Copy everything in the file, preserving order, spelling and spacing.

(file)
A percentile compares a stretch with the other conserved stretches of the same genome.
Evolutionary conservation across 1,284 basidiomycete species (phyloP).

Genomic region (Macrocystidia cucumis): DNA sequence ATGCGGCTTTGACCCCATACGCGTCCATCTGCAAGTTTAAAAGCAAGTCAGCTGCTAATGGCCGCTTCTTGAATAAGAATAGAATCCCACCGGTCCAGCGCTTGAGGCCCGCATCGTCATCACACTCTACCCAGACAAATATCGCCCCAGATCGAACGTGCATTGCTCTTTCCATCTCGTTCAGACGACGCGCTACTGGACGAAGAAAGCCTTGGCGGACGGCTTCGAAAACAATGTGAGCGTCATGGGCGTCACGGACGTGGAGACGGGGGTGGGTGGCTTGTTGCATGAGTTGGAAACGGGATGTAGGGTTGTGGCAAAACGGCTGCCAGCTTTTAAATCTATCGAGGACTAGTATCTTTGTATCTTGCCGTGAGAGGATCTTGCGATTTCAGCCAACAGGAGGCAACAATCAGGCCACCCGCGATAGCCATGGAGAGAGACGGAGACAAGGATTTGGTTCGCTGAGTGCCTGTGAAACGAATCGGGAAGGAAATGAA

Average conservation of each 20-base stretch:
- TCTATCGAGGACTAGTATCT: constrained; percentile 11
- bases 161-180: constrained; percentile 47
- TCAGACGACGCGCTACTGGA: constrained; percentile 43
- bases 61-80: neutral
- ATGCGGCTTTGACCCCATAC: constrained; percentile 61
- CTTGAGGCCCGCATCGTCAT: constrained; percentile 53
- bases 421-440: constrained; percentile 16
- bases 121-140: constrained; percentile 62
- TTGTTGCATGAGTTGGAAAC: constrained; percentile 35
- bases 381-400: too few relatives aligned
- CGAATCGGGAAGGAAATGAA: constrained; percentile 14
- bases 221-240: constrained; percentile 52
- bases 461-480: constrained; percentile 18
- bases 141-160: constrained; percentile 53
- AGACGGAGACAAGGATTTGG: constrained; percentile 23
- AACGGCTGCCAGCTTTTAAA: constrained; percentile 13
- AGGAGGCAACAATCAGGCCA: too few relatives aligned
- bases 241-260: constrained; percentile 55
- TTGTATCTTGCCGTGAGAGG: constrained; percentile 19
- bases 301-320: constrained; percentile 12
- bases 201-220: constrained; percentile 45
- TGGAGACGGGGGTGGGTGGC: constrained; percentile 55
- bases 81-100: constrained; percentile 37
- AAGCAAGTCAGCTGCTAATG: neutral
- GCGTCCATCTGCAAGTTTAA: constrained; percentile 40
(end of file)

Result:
A percentile compares a stretch with the other conserved stretches of the same genome.
Evolutionary conservation across 1,284 basidiomycete species (phyloP).

Genomic region (Macrocystidia cucumis): DNA sequence ATGCGGCTTTGACCCCATACGCGTCCATCTGCAAGTTTAAAAGCAAGTCAGCTGCTAATGGCCGCTTCTTGAATAAGAATAGAATCCCACCGGTCCAGCGCTTGAGGCCCGCATCGTCATCACACTCTACCCAGACAAATATCGCCCCAGATCGAACGTGCATTGCTCTTTCCATCTCGTTCAGACGACGCGCTACTGGACGAAGAAAGCCTTGGCGGACGGCTTCGAAAACAATGTGAGCGTCATGGGCGTCACGGACGTGGAGACGGGGGTGGGTGGCTTGTTGCATGAGTTGGAAACGGGATGTAGGGTTGTGGCAAAACGGCTGCCAGCTTTTAAATCTATCGAGGACTAGTATCTTTGTATCTTGCCGTGAGAGGATCTTGCGATTTCAGCCAACAGGAGGCAACAATCAGGCCACCCGCGATAGCCATGGAGAGAGACGGAGACAAGGATTTGGTTCGCTGAGTGCCTGTGAAACGAATCGGGAAGGAAATGAA

Average conservation of each 20-base stretch:
- TCTATCGAGGACTAGTATCT: constrained; percentile 11
- bases 161-180: constrained; percentile 47
- TCAGACGACGCGCTACTGGA: constrained; percentile 43
- bases 61-80: neutral
- ATGCGGCTTTGACCCCATAC: constrained; percentile 61
- CTTGAGGCCCGCATCGTCAT: constrained; percentile 53
- bases 421-440: constrained; percentile 16
- bases 121-140: constrained; percentile 62
- TTGTTGCATGAGTTGGAAAC: constrained; percentile 35
- bases 381-400: too few relatives aligned
- CGAATCGGGAAGGAAATGAA: constrained; percentile 14
- bases 221-240: constrained; percentile 52
- bases 461-480: constrained; percentile 18
- bases 141-160: constrained; percentile 53
- AGACGGAGACAAGGATTTGG: constrained; percentile 23
- AACGGCTGCCAGCTTTTAAA: constrained; percentile 13
- AGGAGGCAACAATCAGGCCA: too few relatives aligned
- bases 241-260: constrained; percentile 55
- TTGTATCTTGCCGTGAGAGG: constrained; percentile 19
- bases 301-320: constrained; percentile 12
- bases 201-220: constrained; percentile 45
- TGGAGACGGGGGTGGGTGGC: constrained; percentile 55
- bases 81-100: constrained; percentile 37
- AAGCAAGTCAGCTGCTAATG: neutral
- GCGTCCATCTGCAAGTTTAA: constrained; percentile 40